Attacks on Civilians in Civil War: Targeting the Achilles Heel of Democratic Governments
2012 (English)In: International Interactions, ISSN 0305-0629, E-ISSN 1547-7444, Vol. 38, no 2, 164-181 p.Article in journal (Refereed) Published
Previous research has indicated that democracy decreases the risk of armed conflict, while increasing the likelihood of terrorist attacks, but we know little about the effect of democracy on violence against civilians in ongoing civil conflicts. This study seeks to fill this empirical gap in the research on democracy and political violence, by examining all rebel groups involved in an armed conflict 1989–2004. Using different measures of democracy, the results demonstrate that rebels target more civilians when facing a democratic (or semi-democratic) government. Democracies are perceived as particularly vulnerable to attacks on the population, since civilians can hold the government accountable for failures to provide security, and this provides incentives for rebels to target civilians. At the same time, the openness of democratic societies provides opportunities for carrying out violent attacks. Thus, the strength of democracy—its accountability and openness—can become an Achilles heel during an internal armed conflict.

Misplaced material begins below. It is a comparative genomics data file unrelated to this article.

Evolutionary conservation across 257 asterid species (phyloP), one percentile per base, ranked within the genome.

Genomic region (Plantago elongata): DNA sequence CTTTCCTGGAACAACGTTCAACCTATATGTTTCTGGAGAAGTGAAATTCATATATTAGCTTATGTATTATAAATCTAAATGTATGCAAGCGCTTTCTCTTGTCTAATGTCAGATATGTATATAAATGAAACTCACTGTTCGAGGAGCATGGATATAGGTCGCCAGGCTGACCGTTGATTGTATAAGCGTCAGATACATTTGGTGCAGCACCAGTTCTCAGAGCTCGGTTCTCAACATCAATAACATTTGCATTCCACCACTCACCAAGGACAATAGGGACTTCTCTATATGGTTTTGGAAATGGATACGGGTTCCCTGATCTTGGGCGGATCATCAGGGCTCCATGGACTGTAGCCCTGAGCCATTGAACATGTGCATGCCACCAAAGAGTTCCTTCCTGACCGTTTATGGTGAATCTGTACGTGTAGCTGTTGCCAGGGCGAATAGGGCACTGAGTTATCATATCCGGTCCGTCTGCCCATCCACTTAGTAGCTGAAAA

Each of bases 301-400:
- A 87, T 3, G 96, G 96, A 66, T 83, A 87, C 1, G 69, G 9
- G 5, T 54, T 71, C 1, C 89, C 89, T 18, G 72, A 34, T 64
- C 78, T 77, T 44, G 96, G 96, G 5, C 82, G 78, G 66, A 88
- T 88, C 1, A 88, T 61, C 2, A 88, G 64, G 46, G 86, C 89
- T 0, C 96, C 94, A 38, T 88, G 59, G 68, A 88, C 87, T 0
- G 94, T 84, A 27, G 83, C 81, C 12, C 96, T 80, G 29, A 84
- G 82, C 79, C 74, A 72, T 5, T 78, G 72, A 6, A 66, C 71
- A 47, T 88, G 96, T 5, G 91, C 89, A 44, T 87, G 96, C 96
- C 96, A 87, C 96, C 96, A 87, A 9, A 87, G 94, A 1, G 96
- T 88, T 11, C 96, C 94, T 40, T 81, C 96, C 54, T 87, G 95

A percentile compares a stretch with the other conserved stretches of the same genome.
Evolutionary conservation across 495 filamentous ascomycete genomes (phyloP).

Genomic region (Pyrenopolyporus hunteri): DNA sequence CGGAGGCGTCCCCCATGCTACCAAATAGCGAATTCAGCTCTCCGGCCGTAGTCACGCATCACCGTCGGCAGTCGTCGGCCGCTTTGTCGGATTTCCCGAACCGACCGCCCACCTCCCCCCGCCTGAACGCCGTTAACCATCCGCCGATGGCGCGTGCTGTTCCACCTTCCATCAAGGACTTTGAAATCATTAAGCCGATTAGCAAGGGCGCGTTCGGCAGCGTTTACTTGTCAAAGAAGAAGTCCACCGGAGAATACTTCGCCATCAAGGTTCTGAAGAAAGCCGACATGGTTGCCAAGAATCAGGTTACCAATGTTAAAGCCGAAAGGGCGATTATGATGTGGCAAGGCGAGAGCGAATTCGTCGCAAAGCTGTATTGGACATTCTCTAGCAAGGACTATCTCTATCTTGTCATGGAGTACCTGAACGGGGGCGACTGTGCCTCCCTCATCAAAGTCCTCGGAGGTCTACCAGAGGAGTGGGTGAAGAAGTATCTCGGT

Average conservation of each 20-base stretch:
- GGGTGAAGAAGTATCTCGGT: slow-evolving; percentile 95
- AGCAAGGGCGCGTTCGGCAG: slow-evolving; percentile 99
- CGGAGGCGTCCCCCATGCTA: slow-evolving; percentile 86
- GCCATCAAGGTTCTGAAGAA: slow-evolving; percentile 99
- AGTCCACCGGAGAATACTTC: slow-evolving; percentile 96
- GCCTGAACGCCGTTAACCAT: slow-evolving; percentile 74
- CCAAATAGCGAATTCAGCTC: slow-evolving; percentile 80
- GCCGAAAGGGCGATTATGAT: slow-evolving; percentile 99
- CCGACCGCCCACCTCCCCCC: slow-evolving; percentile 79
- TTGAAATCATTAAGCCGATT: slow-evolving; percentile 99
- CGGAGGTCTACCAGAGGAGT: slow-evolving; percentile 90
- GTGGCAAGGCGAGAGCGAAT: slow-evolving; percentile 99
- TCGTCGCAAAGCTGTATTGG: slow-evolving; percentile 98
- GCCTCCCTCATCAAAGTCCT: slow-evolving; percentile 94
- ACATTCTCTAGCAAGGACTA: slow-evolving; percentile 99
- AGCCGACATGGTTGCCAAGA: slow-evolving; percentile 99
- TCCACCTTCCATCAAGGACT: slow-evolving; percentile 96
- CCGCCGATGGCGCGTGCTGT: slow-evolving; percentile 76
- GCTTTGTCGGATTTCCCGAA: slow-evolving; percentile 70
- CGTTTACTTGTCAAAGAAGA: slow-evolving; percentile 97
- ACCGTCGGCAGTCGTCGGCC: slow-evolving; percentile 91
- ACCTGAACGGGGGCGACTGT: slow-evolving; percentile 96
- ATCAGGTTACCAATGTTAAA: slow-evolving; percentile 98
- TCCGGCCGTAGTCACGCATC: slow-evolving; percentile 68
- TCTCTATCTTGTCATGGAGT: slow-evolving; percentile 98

Place, publisher, year, edition, pages
2012. Vol. 38, no 2, 164-181 p.
civil war, democracy, violence against civilians
Research subject Krigsvetenskap
IdentifiersURN: urn:nbn:se:fhs:diva-5421DOI: 10.1080/03050629.2012.657602OAI: oai:DiVA.org:fhs-5421DiVA: diva2:818011